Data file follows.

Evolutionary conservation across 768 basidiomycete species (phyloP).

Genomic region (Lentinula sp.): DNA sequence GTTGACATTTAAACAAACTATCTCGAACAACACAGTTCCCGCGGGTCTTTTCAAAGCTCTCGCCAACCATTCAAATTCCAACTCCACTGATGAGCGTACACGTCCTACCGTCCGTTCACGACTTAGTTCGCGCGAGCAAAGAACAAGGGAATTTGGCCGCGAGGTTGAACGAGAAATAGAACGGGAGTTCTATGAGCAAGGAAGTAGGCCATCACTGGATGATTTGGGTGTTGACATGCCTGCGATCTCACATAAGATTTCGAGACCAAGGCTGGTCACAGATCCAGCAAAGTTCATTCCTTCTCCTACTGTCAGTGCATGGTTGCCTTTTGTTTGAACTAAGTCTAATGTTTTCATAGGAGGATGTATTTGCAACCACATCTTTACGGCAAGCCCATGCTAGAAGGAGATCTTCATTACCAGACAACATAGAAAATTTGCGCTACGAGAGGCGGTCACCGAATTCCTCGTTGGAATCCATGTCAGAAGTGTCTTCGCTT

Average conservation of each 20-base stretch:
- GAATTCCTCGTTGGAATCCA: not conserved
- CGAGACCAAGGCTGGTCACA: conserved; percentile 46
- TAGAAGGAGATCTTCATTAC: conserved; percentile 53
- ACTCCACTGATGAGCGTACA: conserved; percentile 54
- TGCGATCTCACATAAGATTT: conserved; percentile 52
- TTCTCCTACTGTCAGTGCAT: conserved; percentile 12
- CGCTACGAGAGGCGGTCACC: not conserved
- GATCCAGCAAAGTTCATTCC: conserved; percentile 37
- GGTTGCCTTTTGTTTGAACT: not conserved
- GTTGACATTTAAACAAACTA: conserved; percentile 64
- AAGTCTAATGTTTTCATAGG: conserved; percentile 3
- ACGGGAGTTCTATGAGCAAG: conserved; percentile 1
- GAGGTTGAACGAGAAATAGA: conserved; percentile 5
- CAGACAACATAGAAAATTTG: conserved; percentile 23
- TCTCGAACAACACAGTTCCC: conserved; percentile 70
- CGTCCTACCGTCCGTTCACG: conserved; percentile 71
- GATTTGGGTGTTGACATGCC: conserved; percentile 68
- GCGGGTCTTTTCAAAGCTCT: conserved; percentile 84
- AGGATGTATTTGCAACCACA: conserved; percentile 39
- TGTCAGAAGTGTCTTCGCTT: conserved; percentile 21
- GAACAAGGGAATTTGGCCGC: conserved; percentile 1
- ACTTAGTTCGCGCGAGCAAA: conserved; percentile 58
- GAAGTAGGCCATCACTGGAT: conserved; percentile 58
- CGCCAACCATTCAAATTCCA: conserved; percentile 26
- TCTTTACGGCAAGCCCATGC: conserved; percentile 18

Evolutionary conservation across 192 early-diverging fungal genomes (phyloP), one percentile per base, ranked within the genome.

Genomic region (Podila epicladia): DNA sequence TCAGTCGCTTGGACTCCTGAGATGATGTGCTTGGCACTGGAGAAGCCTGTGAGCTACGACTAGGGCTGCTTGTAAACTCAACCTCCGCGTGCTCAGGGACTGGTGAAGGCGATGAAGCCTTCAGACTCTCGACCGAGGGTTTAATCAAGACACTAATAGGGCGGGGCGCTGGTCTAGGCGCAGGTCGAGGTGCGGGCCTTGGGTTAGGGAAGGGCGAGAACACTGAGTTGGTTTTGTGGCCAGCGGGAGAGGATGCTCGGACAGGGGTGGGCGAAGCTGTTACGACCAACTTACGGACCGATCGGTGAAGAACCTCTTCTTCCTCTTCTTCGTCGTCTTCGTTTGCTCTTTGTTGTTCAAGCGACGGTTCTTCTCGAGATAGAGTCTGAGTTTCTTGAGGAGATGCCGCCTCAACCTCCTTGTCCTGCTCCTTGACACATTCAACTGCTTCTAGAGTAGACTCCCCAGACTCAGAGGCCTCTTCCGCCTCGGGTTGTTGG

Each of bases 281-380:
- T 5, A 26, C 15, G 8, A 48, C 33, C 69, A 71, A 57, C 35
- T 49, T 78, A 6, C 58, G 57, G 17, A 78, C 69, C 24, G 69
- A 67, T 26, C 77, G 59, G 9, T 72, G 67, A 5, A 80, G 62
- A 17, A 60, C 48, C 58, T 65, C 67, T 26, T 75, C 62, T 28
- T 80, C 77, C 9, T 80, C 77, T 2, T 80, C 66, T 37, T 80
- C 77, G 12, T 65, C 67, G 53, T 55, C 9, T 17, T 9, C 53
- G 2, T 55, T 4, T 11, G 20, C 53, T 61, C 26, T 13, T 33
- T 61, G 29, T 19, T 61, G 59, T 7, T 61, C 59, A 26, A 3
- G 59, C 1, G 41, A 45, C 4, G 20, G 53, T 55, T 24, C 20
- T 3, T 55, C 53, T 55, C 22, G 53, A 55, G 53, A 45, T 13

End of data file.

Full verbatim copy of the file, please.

Evolutionary conservation across 768 basidiomycete species (phyloP).

Genomic region (Lentinula sp.): DNA sequence GTTGACATTTAAACAAACTATCTCGAACAACACAGTTCCCGCGGGTCTTTTCAAAGCTCTCGCCAACCATTCAAATTCCAACTCCACTGATGAGCGTACACGTCCTACCGTCCGTTCACGACTTAGTTCGCGCGAGCAAAGAACAAGGGAATTTGGCCGCGAGGTTGAACGAGAAATAGAACGGGAGTTCTATGAGCAAGGAAGTAGGCCATCACTGGATGATTTGGGTGTTGACATGCCTGCGATCTCACATAAGATTTCGAGACCAAGGCTGGTCACAGATCCAGCAAAGTTCATTCCTTCTCCTACTGTCAGTGCATGGTTGCCTTTTGTTTGAACTAAGTCTAATGTTTTCATAGGAGGATGTATTTGCAACCACATCTTTACGGCAAGCCCATGCTAGAAGGAGATCTTCATTACCAGACAACATAGAAAATTTGCGCTACGAGAGGCGGTCACCGAATTCCTCGTTGGAATCCATGTCAGAAGTGTCTTCGCTT

Average conservation of each 20-base stretch:
- GAATTCCTCGTTGGAATCCA: not conserved
- CGAGACCAAGGCTGGTCACA: conserved; percentile 46
- TAGAAGGAGATCTTCATTAC: conserved; percentile 53
- ACTCCACTGATGAGCGTACA: conserved; percentile 54
- TGCGATCTCACATAAGATTT: conserved; percentile 52
- TTCTCCTACTGTCAGTGCAT: conserved; percentile 12
- CGCTACGAGAGGCGGTCACC: not conserved
- GATCCAGCAAAGTTCATTCC: conserved; percentile 37
- GGTTGCCTTTTGTTTGAACT: not conserved
- GTTGACATTTAAACAAACTA: conserved; percentile 64
- AAGTCTAATGTTTTCATAGG: conserved; percentile 3
- ACGGGAGTTCTATGAGCAAG: conserved; percentile 1
- GAGGTTGAACGAGAAATAGA: conserved; percentile 5
- CAGACAACATAGAAAATTTG: conserved; percentile 23
- TCTCGAACAACACAGTTCCC: conserved; percentile 70
- CGTCCTACCGTCCGTTCACG: conserved; percentile 71
- GATTTGGGTGTTGACATGCC: conserved; percentile 68
- GCGGGTCTTTTCAAAGCTCT: conserved; percentile 84
- AGGATGTATTTGCAACCACA: conserved; percentile 39
- TGTCAGAAGTGTCTTCGCTT: conserved; percentile 21
- GAACAAGGGAATTTGGCCGC: conserved; percentile 1
- ACTTAGTTCGCGCGAGCAAA: conserved; percentile 58
- GAAGTAGGCCATCACTGGAT: conserved; percentile 58
- CGCCAACCATTCAAATTCCA: conserved; percentile 26
- TCTTTACGGCAAGCCCATGC: conserved; percentile 18

Evolutionary conservation across 192 early-diverging fungal genomes (phyloP), one percentile per base, ranked within the genome.

Genomic region (Podila epicladia): DNA sequence TCAGTCGCTTGGACTCCTGAGATGATGTGCTTGGCACTGGAGAAGCCTGTGAGCTACGACTAGGGCTGCTTGTAAACTCAACCTCCGCGTGCTCAGGGACTGGTGAAGGCGATGAAGCCTTCAGACTCTCGACCGAGGGTTTAATCAAGACACTAATAGGGCGGGGCGCTGGTCTAGGCGCAGGTCGAGGTGCGGGCCTTGGGTTAGGGAAGGGCGAGAACACTGAGTTGGTTTTGTGGCCAGCGGGAGAGGATGCTCGGACAGGGGTGGGCGAAGCTGTTACGACCAACTTACGGACCGATCGGTGAAGAACCTCTTCTTCCTCTTCTTCGTCGTCTTCGTTTGCTCTTTGTTGTTCAAGCGACGGTTCTTCTCGAGATAGAGTCTGAGTTTCTTGAGGAGATGCCGCCTCAACCTCCTTGTCCTGCTCCTTGACACATTCAACTGCTTCTAGAGTAGACTCCCCAGACTCAGAGGCCTCTTCCGCCTCGGGTTGTTGG

Each of bases 281-380:
- T 5, A 26, C 15, G 8, A 48, C 33, C 69, A 71, A 57, C 35
- T 49, T 78, A 6, C 58, G 57, G 17, A 78, C 69, C 24, G 69
- A 67, T 26, C 77, G 59, G 9, T 72, G 67, A 5, A 80, G 62
- A 17, A 60, C 48, C 58, T 65, C 67, T 26, T 75, C 62, T 28
- T 80, C 77, C 9, T 80, C 77, T 2, T 80, C 66, T 37, T 80
- C 77, G 12, T 65, C 67, G 53, T 55, C 9, T 17, T 9, C 53
- G 2, T 55, T 4, T 11, G 20, C 53, T 61, C 26, T 13, T 33
- T 61, G 29, T 19, T 61, G 59, T 7, T 61, C 59, A 26, A 3
- G 59, C 1, G 41, A 45, C 4, G 20, G 53, T 55, T 24, C 20
- T 3, T 55, C 53, T 55, C 22, G 53, A 55, G 53, A 45, T 13